Saints Row 2 PC Review
When THQ announced a PC version of their free-roaming action game Saints Row 2, no one seemed to be very excited. Gamers have clamored to see PC ports of many console games over the years, including ones that turned out to be horrible. And while SR2 is by no means a horrible game - it's generally pretty good, even if just a little too silly to compete with the likes of its bigger sibling, Grand Theft Auto - this PC port should be avoided.
The whole design philosophy behind Saints Row was to try and knock off GTA but give the players all the things the fans wanted that Rockstar, for whatever reason, didn't give them in their own game. No, there wasn't some major attention to detail or a living, breathing city in quite the way that the larger-selling franchise has delivered hugely immersive cities to play in, but what the developers at Volition worked on was a massive amount of fun things to do. From small conveniences in the first game, like being able to play music from the radio while you're walking and not just in your car to SR2's easy driving and physics that generally don't screw you over quite the way that Euphoria does in GTAIV, Volition has spent years trying to take Rockstar's formula and not only putting their own spin on it, but perfecting the fun factor.
And with so much to do in SR2 - and so little, comparatively, in Rockstar's latest big bad game, it seems Volition succeeded. No, the name is certainly not big enough to make their game the multi-million selling blockbuster, and a hell of a lot of the production values that made GTAIV feel so authentic are simply absent in this offering, but it's generally tolerable enough in this respect to push through. It's worth it to be able to throw yourself in front of vehicles and generate some hilarious ragdoll physics just to make a bit of insurance money. Chasing down suspects with chainsaws or taking on the Pirate vs. Ninja apocalypse single-handedly is all amusing stuff, although you'll quickly find that every time Saints Row 2 tries to get serious in a cutscene you'll get bored. Nope, the story here is about as dull and derivative as you can get in an action game, and it goes on for much longer than you'll really want it to. And that is generally fine, because the developers have given you so many amusing things to do. From reviving people in the street with shock paddles to destroying incoming enemy vehicles with missiles from your attack chopper, what it lacks in production values, it makes up for with a brute-force fun factor.
The sad part, however, is that the PC port is going to wind up unplayable, unenjoyable, and a complete chore for some gamers. The port comes with little in the way of new features to scream about, and with a series of technical missteps, many gamers will be left wondering how they can return this game. To start, the frame rate is horrid. The PC port of GTAIV was pretty iffy on the frame rates and it had its own technical issues, but if you could get it going at a decent speed, then the game really opened itself up to you. SR2, on the other hand, runs at slower speeds and with no graphical upgrades over the console versions, it manages to look about twice as ugly - even if you have a powerful enough PC to turn on antialiasing and all of the special effects. Even more frustrating, though, is the game's support for a relatively low number of fixed screen resolutions that include none at 16:9 aspect ratios. There's a hack out there to set whatever resolution you want and it works well enough, but it's this kind of thing that angers dedicated PC gamers to no end.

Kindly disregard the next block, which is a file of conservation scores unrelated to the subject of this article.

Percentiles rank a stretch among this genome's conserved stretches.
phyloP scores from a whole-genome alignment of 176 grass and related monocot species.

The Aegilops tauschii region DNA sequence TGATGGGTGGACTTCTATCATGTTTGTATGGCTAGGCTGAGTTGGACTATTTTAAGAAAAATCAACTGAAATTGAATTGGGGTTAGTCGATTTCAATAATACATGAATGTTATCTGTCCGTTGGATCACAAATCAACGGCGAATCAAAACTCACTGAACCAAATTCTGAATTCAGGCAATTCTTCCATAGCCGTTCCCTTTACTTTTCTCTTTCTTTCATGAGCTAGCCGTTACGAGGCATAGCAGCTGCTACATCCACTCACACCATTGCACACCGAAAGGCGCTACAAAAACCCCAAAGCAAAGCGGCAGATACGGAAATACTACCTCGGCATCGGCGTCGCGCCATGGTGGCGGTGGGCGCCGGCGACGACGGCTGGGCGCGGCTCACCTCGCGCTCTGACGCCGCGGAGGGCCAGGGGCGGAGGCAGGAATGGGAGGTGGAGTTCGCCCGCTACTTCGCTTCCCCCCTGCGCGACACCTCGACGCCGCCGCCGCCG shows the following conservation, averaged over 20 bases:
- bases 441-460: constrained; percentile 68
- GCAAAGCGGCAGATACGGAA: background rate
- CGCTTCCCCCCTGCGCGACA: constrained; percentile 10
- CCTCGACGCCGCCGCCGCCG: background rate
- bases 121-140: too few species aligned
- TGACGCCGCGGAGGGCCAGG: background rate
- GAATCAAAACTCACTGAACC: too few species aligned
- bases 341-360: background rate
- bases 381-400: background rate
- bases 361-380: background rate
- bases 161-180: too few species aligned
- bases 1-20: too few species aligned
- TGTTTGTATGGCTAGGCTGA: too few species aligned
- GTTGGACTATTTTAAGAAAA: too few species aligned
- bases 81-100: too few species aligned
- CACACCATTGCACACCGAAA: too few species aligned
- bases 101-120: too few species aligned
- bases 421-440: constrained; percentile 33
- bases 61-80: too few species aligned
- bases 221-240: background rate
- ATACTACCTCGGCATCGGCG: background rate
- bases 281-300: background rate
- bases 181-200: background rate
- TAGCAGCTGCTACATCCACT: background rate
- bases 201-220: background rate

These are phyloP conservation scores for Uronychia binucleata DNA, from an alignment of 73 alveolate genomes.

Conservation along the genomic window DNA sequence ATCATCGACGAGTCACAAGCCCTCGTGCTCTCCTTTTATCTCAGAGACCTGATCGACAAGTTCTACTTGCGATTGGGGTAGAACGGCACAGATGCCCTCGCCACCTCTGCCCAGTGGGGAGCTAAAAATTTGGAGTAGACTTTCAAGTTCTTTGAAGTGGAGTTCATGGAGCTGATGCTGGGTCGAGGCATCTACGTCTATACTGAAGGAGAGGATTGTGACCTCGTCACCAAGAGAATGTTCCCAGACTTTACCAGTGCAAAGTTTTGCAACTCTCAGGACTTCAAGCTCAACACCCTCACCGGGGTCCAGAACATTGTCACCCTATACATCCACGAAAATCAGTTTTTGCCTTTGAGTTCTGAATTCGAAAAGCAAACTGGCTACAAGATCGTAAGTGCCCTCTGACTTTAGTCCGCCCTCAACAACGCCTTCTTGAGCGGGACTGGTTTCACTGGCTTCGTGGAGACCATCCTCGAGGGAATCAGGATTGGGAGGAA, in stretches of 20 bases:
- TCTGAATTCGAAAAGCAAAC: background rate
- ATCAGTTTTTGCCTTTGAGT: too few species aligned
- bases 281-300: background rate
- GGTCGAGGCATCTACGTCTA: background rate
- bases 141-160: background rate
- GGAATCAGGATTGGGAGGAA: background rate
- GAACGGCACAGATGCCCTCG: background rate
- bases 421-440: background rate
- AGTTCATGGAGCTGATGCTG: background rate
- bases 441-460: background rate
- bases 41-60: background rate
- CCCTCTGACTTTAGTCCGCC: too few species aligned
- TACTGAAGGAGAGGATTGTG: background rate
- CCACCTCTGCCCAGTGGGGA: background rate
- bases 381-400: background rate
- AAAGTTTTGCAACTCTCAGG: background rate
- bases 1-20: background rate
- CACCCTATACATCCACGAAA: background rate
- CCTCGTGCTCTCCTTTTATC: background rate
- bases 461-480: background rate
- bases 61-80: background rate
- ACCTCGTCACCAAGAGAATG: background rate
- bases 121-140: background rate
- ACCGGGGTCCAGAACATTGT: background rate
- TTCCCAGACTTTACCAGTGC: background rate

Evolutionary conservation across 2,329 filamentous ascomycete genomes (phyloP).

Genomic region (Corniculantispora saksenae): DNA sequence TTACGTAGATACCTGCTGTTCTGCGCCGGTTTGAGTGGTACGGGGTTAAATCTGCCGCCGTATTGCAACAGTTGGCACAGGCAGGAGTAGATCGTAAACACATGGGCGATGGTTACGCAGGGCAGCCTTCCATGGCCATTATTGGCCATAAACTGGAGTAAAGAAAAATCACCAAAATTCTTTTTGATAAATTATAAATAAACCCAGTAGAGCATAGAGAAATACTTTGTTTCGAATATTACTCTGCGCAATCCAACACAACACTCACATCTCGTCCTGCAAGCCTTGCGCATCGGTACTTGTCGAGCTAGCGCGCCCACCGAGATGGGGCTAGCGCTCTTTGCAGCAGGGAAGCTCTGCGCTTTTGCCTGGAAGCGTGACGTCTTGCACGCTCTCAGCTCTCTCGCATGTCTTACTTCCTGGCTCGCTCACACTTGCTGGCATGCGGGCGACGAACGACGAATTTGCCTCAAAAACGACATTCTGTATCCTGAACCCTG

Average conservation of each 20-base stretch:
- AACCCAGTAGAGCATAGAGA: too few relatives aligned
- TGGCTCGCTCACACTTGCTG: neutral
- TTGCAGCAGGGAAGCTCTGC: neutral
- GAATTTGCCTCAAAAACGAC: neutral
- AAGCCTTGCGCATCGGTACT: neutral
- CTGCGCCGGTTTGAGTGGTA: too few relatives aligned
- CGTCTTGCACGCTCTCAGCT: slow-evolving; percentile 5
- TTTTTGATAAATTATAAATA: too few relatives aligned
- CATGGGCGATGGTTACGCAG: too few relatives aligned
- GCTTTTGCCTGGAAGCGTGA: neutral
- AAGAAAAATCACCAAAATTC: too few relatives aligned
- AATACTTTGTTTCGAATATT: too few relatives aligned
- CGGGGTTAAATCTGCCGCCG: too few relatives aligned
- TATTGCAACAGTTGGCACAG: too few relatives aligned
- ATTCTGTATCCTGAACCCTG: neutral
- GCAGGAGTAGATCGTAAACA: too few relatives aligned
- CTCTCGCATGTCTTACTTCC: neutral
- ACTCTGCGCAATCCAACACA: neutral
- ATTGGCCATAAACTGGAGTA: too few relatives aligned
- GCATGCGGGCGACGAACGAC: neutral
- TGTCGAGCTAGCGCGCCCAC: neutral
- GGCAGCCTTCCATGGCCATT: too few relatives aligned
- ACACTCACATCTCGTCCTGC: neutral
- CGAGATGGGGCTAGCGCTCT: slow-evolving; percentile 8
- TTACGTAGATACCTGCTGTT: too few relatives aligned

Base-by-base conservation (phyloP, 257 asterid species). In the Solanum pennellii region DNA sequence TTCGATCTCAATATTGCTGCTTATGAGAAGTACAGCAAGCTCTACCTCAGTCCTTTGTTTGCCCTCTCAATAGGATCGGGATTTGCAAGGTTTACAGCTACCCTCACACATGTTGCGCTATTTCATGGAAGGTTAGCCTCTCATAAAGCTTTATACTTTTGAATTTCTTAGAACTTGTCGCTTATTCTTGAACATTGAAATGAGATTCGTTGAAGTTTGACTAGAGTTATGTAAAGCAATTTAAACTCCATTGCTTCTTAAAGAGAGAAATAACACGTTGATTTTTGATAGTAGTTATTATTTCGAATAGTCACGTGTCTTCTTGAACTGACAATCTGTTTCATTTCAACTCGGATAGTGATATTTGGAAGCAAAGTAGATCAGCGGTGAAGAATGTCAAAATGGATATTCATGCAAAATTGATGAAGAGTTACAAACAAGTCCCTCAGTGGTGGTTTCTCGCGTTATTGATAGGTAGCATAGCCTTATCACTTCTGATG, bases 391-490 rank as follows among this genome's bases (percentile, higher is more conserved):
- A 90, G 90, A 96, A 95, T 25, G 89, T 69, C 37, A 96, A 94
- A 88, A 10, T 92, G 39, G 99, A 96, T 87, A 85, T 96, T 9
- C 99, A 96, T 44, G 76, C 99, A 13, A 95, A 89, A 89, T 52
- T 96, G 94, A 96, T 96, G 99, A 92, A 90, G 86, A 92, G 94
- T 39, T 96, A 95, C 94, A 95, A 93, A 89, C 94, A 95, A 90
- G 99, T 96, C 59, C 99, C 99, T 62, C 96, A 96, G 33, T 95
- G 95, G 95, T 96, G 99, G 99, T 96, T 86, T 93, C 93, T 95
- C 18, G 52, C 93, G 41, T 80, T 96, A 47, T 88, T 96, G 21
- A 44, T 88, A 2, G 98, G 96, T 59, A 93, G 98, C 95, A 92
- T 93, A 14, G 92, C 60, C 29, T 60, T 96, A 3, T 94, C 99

Granted, the developers do deserve some credit for maintaining every feature that was available in the console versions, something that isn't a given in quick ports. Both the competitive and cooperative multiplayer modes are here, and both can be played online (using GameSpy middleware) or over a LAN, although I imagine it'll be tough finding enough PC gamers that want to endure Saints Row 2's iffy frame rates. Personally, it only took ten seconds of watching me play for my friends - who enjoy LAN play in plenty of other games - to give up their ideas of playing a GTA-like game cooperatively over a LAN. And that is a pretty interesting premise, especially considering the whole game is playable together with two people, but for many groups of friends, only the most solidly-built games are played together like this. And this is definitely not one of those.
The game isn't without its charms, though, even adding in the physics bugs and strange behavior from the AI. There's something oddly appealing about driving around on an ATV that catches things on fire when it makes contact with them while you've got A-ha's "Take On Me" playing on the 80s station. Building up your massive garage of fancy cars and configuring them, while also pimping out your pad with new stuff, is also mildly entertaining and really does a great job of showing that while GTAIV is a fantastic game, it still could be so much more. Unfortunately, that's what SR2 seems to do best - show us not how good it is, but how much better GTA could be.
This month we'll be seeing PC ports of a few major console games from the last few months. On the list are SR2, Mirror's Edge, and Lord of the Rings: Conquest. Of those 3, I felt like SR2 could have had the most potential for long life on the PC, and it's a shame that it arguably got the worst port of the three. The game engine used simply does not belong on the PC, and while the game itself has a kind of low-budget appeal, that winds up squandered with PC gamers by giving them way too much to dislike about it. I maintain that Saints Row 2 is still a damn fun game and really not bad on a super-fast PC, but it's not going to be worth the effort for most.